Local cutaneous examination revealed a single linear vertically oriented grayish plaque extending from glabella to vertex, of size 12 cm × 1 cm [Figure 1]. The surface showed wrinkling along with prominent keratin plugs, particularly at its top end [Figure 2]. Induration, minimal scaling and scarring alopecia were present, and no bony depression was found. Examination of the back showed multiple grouped white macules, some of them were perifollicular [Figure 3]. Oral and genital mucosae were normal. Systemic examination failed to show any abnormality. Clinically, linear scleroderma ('en coup de sabre') and LSA were considered as differential diagnoses.{Figure 1}{Figure 2}{Figure 3}

Complete blood count, routine blood biochemistry, free T4 and TSH, antinuclear antibody (ANA) were within normal limits. X-ray skull, both anteroposterior and lateral views were normal. Histological examination of the biopsy taken from the lesion in forehead and back showed almost similar findings-follicular plugging, thinning of the epidermis, loss of the rete ridges, focal basal cell vacuolization, pigmentary incontinence, edema and hyalinization of the papillary dermis [Figure 4] and [Figure 5]. Based on the clinical and histological findings, this case was diagnosed as linear LSA involving face along with extragenital LSA on back. The patient was prescribed topical mometasone furoate 0.1% ointment once daily for 2 months and two intralesional injections of triamcinolone acetonide 10 mg/ml (started concurrently with the ointment) were given into multiple sites at 1 month interval 1 ml (10 mg) in each sitting. The lesion on face was completely flattened and hyperpigmented [Figure 6], and there was slight improvement of the lesions on back. A close follow up was planned.{Figure 4}{Figure 5}{Figure 6}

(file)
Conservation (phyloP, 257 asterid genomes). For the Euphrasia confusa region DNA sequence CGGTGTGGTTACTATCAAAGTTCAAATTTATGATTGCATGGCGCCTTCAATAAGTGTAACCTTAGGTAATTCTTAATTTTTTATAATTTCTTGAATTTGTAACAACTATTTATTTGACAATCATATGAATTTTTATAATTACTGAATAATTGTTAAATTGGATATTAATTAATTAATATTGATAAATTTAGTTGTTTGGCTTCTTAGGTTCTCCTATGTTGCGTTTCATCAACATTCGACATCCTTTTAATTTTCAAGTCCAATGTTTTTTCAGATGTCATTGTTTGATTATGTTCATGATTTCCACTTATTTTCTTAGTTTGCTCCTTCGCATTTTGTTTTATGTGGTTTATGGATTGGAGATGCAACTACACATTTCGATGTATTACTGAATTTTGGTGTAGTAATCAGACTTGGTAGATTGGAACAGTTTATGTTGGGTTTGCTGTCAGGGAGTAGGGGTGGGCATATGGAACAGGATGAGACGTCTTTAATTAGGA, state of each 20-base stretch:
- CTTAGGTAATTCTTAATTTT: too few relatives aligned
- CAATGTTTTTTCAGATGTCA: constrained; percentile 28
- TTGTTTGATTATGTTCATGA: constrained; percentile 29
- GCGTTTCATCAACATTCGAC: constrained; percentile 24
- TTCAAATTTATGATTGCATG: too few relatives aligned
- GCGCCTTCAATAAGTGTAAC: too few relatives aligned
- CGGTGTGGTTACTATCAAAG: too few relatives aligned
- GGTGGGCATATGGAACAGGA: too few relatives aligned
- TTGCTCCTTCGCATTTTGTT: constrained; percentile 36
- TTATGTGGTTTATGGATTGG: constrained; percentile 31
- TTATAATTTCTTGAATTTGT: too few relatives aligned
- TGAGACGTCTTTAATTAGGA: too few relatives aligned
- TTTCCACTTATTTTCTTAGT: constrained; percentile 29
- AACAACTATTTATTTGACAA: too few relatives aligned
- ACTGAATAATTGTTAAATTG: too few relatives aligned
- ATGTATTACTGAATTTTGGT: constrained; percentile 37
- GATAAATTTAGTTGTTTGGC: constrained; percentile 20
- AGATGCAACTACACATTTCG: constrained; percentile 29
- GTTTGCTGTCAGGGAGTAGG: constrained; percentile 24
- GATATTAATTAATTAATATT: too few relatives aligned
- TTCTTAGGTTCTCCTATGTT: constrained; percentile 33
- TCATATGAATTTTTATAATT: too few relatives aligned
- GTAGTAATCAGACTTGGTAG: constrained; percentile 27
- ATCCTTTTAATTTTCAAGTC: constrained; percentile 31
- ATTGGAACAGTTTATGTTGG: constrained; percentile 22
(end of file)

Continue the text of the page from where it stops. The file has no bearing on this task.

The first case report of linear LSA was described in 1995 by Izumi and Tajima. [5] Thereafter, a handful of cases of linear LSA have been reported, among which some developed in a pattern corresponding to the lines of Blaschko. [6],[7] Ours is a case of linear LSA involving the face and the scalp along with typical LSA lesions in back, without any mucosal lesions. It resembled linear scleroderma ('en coup de sabre') quite closely as the middle of the face was involved, but the lesion was slightly to the left of the midline of forehead [Figure 1]. However, distinct follicular plugging, not seen in scleroderma, was noted on close inspection [Figure 2], and the histopathology was consistent with LSA.

The relationship between LSA and morphea is still controversial. Many authors have described coexistent LSA and morphea. [7],[8],[9] With sequential biopsies, several investigators have reported transition from LSA to morphea or vice versa. [4],[9] Nonetheless, other investigators believe there are enough clinical and histological differences between LSA and morphea to argue that they are distinct diseases and those coexistent lesions are coincidental. The therapeutic options for LSA are topical and intralesional corticosteroids, retinoids, phototherapy, [10] estrogen, vitamins, topical tacrolimus and surgical removal, but every option has shown variable and limited responses. In our case, partial improvement was noted with topical steroid ointment for 2 months and monthly intralesional steroid injections for 2 months.